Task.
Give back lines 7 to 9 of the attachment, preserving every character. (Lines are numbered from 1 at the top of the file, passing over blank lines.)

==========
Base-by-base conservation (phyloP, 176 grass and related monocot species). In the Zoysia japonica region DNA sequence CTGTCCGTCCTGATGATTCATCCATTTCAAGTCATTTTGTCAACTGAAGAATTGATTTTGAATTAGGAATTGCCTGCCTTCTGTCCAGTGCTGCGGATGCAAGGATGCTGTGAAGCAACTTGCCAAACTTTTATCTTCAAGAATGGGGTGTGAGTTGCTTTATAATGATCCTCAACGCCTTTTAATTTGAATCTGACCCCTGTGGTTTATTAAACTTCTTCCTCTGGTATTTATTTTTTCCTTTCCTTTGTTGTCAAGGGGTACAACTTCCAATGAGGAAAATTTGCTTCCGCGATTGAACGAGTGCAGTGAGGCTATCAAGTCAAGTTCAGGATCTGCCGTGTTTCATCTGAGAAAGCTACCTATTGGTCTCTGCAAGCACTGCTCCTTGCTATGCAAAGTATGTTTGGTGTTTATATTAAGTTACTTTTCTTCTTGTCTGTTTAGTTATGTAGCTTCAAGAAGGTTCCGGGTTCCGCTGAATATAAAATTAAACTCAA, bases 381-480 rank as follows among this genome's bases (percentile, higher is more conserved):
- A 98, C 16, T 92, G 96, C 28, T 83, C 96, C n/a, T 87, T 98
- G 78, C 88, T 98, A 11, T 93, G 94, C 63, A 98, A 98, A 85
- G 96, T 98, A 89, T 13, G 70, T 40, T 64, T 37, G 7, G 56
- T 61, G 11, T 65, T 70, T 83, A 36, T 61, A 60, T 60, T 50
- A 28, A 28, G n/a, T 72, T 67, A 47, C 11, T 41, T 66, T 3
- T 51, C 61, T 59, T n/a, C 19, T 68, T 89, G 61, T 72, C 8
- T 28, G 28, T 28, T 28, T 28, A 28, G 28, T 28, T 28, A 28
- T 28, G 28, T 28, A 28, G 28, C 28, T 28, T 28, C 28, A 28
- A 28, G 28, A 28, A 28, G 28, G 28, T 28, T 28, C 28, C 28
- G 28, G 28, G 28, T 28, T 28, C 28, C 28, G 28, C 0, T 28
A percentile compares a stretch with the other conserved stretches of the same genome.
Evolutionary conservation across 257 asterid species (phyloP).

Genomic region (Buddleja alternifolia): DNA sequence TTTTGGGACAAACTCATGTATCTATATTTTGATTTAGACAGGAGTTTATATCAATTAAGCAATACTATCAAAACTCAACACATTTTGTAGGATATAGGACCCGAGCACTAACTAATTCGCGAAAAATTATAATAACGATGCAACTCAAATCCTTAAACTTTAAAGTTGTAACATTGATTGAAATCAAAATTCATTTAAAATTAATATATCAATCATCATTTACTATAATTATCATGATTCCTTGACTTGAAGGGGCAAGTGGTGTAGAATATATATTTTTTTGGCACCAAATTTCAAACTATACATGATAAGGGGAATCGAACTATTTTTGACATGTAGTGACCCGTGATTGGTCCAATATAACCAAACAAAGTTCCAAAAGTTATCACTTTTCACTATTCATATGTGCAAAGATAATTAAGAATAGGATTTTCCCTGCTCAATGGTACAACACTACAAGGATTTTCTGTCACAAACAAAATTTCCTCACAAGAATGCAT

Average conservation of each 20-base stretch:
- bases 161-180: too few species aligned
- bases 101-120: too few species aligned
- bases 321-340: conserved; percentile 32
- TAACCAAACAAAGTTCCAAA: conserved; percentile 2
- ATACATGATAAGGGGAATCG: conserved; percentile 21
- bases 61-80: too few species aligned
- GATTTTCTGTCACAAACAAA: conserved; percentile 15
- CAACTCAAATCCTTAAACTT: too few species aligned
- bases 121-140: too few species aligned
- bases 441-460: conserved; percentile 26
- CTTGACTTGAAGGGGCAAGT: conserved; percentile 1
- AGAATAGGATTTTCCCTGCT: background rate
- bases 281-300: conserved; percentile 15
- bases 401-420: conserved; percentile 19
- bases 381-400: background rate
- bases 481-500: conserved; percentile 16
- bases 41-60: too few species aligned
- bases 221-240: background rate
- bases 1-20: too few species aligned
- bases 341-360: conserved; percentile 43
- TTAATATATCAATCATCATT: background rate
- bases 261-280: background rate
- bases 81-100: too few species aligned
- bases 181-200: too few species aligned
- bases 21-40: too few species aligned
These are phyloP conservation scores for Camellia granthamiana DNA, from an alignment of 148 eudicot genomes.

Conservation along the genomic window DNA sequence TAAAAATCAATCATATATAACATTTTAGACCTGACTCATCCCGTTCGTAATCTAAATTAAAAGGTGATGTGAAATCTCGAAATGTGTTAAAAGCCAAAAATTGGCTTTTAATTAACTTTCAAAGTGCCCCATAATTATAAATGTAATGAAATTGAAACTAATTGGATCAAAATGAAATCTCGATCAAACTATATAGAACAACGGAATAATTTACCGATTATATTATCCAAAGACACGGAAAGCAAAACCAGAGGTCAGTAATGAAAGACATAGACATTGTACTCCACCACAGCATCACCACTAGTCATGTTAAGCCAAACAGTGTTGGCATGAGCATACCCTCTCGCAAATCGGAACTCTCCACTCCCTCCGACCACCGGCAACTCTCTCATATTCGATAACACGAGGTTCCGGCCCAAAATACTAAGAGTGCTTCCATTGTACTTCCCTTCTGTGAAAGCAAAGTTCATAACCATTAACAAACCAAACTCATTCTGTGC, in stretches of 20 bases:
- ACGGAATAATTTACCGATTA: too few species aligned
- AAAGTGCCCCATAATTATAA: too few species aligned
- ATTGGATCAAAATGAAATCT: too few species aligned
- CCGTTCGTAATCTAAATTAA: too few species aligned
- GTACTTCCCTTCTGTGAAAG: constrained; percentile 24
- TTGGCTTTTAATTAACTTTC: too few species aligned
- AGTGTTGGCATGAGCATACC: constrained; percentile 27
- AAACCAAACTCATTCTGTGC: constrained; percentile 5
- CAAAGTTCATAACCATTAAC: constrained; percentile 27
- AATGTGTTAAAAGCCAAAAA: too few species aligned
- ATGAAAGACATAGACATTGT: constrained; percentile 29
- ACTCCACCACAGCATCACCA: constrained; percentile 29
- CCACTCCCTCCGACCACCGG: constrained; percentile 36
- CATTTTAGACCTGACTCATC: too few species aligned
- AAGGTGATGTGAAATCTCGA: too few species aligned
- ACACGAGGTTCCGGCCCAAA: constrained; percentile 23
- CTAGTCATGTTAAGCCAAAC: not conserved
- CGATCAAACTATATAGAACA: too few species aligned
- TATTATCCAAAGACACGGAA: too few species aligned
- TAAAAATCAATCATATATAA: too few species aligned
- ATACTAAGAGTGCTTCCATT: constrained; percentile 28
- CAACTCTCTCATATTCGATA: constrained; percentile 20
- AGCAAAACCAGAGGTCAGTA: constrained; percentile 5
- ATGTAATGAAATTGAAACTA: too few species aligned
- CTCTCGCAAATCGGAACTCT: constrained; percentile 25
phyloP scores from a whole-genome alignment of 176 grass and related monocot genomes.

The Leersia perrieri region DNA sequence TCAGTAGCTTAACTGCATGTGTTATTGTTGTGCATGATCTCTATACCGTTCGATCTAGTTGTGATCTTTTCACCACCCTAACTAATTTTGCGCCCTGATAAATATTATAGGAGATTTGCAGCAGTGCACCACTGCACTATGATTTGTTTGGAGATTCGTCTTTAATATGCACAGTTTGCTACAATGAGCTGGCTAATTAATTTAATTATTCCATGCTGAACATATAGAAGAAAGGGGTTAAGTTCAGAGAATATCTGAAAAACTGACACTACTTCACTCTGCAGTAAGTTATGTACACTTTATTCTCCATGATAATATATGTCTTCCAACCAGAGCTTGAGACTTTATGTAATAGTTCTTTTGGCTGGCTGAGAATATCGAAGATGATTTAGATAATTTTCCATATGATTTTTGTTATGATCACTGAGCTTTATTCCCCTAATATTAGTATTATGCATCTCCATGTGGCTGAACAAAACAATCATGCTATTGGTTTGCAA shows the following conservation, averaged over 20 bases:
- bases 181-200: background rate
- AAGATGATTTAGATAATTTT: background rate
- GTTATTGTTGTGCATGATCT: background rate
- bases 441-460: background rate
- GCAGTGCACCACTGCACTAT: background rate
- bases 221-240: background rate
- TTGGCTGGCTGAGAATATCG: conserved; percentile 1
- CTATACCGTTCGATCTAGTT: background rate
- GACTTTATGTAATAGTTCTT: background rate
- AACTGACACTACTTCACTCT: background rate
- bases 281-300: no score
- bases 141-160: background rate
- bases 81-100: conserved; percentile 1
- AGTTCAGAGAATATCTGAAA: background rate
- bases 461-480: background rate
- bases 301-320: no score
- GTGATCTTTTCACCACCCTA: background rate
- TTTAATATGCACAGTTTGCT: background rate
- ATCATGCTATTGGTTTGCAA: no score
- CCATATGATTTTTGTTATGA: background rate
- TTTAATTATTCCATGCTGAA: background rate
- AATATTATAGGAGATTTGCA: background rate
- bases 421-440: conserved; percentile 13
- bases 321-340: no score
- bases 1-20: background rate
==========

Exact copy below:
- T 51, C 61, T 59, T n/a, C 19, T 68, T 89, G 61, T 72, C 8
- T 28, G 28, T 28, T 28, T 28, A 28, G 28, T 28, T 28, A 28
- T 28, G 28, T 28, A 28, G 28, C 28, T 28, T 28, C 28, A 28